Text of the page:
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11 major healthcare institutions fail to monitor hospital bugs

Sheikh Abdul Alam, 96, was admitted to a private hospital on December 20, 2021, with a broken hip following a fall.

Apart from the injury, he had no medical issues – no chronic conditions like diabetes or hypertension – and was completely healthy.

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Doctors at the hospital also managed to perform hip replacement surgery.

However, when kept in a high dependency unit for monitoring, Alam developed a persistent cough two days later.

On the third day, doctors had to start manually suctioning his upper respiratory system. And on the sixth day he died of pneumonia.

The man, who had survived the operation, did not have the immunity needed to survive the pneumonia contracted in the hospital.

A study carried out in 11 tertiary level hospitals in the country by the icddr,b and the Directorate General of Health Services revealed that none of the hospitals carry out surveillance for nosocomial infections.

The tertiary, the highest level, hospitals or institutes have medical colleges and universities, specialized departments and are usually referral hospitals, where patients from all over the country seek medical help.

These 11, made up of nine public hospitals and two private hospitals, represent a quarter of all tertiary-level hospitals in the country, and a third of public establishments of this size.

The study was published last month in a journal called “Antimicrobial Resistance & Infection Control.”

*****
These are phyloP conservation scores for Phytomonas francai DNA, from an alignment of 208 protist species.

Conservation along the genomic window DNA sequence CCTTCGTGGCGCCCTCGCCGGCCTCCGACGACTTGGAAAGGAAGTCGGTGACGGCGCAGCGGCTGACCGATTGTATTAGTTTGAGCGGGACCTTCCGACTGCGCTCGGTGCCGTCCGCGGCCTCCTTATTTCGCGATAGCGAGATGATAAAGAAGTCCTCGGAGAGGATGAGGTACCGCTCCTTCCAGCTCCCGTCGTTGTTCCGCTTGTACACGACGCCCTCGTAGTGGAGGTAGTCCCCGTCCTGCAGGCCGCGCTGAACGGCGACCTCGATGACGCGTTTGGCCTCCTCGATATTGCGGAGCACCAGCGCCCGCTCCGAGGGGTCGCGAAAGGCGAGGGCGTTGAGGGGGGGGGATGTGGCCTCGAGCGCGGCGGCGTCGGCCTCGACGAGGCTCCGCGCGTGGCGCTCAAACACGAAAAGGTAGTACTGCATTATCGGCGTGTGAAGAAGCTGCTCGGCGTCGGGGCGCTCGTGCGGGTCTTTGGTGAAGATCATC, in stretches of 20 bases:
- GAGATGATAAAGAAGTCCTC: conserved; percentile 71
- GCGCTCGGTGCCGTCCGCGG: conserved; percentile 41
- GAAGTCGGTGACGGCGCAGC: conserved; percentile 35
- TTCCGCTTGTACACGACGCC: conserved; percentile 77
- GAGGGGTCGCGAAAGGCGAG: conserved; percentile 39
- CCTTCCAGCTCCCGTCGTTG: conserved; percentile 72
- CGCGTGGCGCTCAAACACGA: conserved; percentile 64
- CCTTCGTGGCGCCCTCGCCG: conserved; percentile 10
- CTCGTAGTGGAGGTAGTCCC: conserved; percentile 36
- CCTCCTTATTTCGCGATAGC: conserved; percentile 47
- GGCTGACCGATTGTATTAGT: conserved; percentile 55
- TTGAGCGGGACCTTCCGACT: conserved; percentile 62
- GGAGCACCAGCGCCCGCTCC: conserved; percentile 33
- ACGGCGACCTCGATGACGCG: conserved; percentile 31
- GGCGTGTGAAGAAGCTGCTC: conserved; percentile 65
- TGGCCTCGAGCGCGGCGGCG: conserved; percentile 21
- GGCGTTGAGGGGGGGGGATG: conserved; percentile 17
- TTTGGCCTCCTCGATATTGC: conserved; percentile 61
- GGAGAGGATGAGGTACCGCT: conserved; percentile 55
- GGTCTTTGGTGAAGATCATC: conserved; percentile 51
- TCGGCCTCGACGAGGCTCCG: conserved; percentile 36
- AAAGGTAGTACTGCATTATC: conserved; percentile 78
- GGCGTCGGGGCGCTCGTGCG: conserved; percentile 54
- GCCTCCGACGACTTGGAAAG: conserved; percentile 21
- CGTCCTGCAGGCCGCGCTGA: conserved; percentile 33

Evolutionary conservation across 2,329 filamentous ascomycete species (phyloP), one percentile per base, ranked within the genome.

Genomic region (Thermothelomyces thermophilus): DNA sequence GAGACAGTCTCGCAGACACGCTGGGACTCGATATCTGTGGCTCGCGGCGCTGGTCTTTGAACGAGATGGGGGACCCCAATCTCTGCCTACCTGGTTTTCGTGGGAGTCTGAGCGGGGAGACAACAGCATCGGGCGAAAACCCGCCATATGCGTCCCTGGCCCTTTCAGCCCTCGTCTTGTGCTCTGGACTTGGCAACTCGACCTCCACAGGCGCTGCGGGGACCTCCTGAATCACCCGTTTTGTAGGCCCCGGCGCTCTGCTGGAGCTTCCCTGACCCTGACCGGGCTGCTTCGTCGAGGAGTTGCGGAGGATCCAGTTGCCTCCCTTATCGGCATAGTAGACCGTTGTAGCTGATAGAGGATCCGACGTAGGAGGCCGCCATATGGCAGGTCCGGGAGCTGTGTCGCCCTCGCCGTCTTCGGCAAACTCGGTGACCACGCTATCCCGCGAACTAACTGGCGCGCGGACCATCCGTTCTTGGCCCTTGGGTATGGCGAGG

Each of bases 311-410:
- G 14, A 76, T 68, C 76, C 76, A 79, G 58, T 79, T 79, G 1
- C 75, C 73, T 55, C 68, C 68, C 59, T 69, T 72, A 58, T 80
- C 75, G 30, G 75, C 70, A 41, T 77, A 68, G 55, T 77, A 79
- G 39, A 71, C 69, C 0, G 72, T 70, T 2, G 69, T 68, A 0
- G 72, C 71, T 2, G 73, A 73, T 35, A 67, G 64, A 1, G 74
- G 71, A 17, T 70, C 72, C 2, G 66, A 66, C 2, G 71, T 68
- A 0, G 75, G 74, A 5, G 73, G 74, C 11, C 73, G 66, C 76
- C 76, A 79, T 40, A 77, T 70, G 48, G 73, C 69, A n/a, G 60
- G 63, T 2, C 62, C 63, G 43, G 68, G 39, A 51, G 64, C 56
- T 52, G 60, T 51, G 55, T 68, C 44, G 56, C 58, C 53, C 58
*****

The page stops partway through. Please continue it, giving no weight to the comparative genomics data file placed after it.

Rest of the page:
Md Golam Dostogir Harun, lead author of the study and research director of the project at the infectious diseases division of the icddr,b, said: “Hosiocomial infections appear in a patient after admission to a facility. It is the result of poor infection control. “

According to the DGHS, these infections include urinary tract infections, pneumonia, diarrhea, infections following surgery or invasive medical procedures, and infections in new mothers and newborns.

Physicians often find that nosocomial infections become fatal, as some patients survive the initial illnesses for which they were admitted but later die from an infectious disease.

Dr Ahmed Abu Saleh, professor and former head of the department of microbiology and immunology at Bangabandhu Sheikh Mujib Medical University, said hospital-acquired infections are a major cause of death among intensive care patients.

“These infections are usually resistant to multiple antibiotics. The antibiotics they are resistant to will depend on what the hospital usually prescribes.”

These infections lengthen a patient’s hospital stay and increase the death rate.

According to the study, “None of the hospitals had a surveillance system…All hospitals cited the lack of necessary IT support and specialized epidemiology-qualified professionals to perform surveillance.”

Nine of the hospitals did not conduct any monitoring to see if surgical site infections were occurring following an operation or if infections were transmitted through medical equipment.